Pentagon quiet on ‘military-industrial complex’ 50th anniversary

ARLINGTON, Va. – The Pentagon likes to put up huge commemorative posters and placards reminding Defense Department employees to celebrate things like Black History Month, Asian-American Diversity Week, even Holocaust Remembrance Day – pretty much name it, and they’ve got a sign for it. 

Not appearing on any Pentagon hallway: a call to remember the 50th anniversary of President Dwight D. Eisenhower’s farewell speech, warning of the “military-industrial complex.” 

The poster makers missed an opportunity. The buzzword around Secretary of Defense Robert Gates heading into 2011, his last year of service, is “efficiencies.”  That is, Gates has ordered everyone to save money across the DOD and service branches by cutting or stopping programs, reducing the numbers of four-star generals, and eliminating thousands of contractors.

Just don’t call them defense “cuts,” Pentagon press staff constantly reminds reporters, because those DOD offices are planning to reinvest whatever savings they found back into their own budget.  It’s complicated, so read about it here.

Gates has claimed the Eisenhower mantle for his moves, giving a major speech at the Eisnehower Library in Abilene, Kan., in May 2010. He only half-jokingly said Eisenhower once got lost looking for his own Pentagon office, and more seriously laid out his plan to keep scaling back overbudget and overdue defense weapons systems, signaling what was to come. 

Gates was inspired by old White House meeting notes showing Eisenhower “exasperated” that “no one ever comes up to him and says, ‘Let’s get rid of something.’” 

“Looking back from today’s vantage point,” Gates said, “what I find so compelling and instructive was the simple fact that when it came to defense matters, under Eisenhower real choices were made, priorities set, and limits enforced.  This became increasingly rare in the decades that followed, despite the best efforts of some of my predecessors and other attempts at reform over the years.”

Gates was on a roll.

“Without exercising real diligence,” he continued later, “if nature takes its course, major weapons programs will devolve into pursuing the limits of what technology will bear without regard to cost or what a real world enemy can do….”

But “efficiencies” is not exactly the same as Eisenhower’s now poignant warnings. (Text of speech: here.)

This month has produced several commemorative articles on the true meaning of Eisenhower's Jan. 17, 1961, farewell address, such as here, here, and here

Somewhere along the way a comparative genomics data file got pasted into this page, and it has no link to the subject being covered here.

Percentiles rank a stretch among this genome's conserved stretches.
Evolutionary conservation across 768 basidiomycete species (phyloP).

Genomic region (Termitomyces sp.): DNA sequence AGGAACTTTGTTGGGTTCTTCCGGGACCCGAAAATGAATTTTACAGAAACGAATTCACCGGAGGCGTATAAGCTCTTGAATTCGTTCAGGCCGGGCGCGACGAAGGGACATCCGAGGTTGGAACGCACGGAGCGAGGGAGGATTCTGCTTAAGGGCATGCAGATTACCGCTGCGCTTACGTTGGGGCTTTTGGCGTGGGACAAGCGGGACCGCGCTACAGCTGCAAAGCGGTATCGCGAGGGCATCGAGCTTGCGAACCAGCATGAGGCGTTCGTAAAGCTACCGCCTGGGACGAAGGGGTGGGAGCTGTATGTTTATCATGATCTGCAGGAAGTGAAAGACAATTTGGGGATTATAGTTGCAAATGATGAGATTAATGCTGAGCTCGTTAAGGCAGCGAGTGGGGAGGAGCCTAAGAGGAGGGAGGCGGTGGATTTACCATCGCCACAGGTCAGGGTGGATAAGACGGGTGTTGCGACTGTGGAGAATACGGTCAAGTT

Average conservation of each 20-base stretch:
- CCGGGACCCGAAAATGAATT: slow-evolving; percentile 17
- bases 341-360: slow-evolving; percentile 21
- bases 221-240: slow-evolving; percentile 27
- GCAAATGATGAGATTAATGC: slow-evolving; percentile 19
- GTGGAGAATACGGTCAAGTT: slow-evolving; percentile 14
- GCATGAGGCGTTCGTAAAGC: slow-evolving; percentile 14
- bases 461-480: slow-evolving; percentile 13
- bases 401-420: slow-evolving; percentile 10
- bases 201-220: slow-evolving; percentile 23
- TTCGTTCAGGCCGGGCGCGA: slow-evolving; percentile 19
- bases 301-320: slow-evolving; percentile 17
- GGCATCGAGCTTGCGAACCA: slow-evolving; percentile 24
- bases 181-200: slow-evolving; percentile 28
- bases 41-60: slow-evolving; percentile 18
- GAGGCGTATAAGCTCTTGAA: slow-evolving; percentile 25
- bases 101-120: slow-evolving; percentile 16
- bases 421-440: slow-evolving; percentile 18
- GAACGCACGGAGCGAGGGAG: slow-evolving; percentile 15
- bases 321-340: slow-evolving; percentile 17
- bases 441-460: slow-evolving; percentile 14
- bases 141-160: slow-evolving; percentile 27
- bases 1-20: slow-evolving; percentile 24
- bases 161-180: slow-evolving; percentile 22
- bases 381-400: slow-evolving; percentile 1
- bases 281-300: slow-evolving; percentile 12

Even his granddaughter chimed in.

Not all of them are so fawning with “I told you so” reminders.

David Greenberg, Rutgers University professor of history and media studies, and a Woodrow Wilson International Center fellow, warns the “cult” of recent lovers of the speech “misleadingly recast Eisenhower—a lifelong internationalist and military man—as a veritable peacenik.”

“Eisenhower's fears about standing military power never outweighed his conviction that it was necessary,” Greenberg said.

Two other recent articles are worth a look. 

First, the Boston Globe’s Bryan Bender (disclosure: a friend and former colleague of mine) spent more than a year investigating the legacy of the military-industrial complex: rent-a-generals.  A whole generation of them.

Second, and perhaps my favorite take on the speeches actually was published five months ago by Peter Canellos, the Boston Globe’s editorial editor and former longtime Washington bureau chief (and my former boss).

Canellos wrote a truly eye-catching article that noted what most people never realize: the grainy, black and white clip of old Eisenhower warning about the post-World War II military buildup, and the forward-looking inauguration speech of young President John F. Kennedy delivering the line, “Ask not what your country can do for you,” occurred just three days apart.

(Read the text here. The original article is behind a paywall here. )

“In fact,” Canellos wrote, “they represented the final shots in a year-long duel between the two men.” It was Kennedy, propping up his campaign trail national security cred, who claimed Eisenhower, the Republican, had allowed a dangerous “missile gap” between the U.S. and the Soviets.

“The gap didn't exist. (It's unclear when Kennedy, who was eventually briefed by the CIA, found out.) But so many military leaders, journalists, and defense contractors insisted it did exist that Kennedy gained significant political advantage, to Eisenhower's undying frustration.”

In the end, it didn’t matter.

“Eisenhower,” Canellos concluded, “spoke to a reality that America, five decades hence, still can’t fully accept.”



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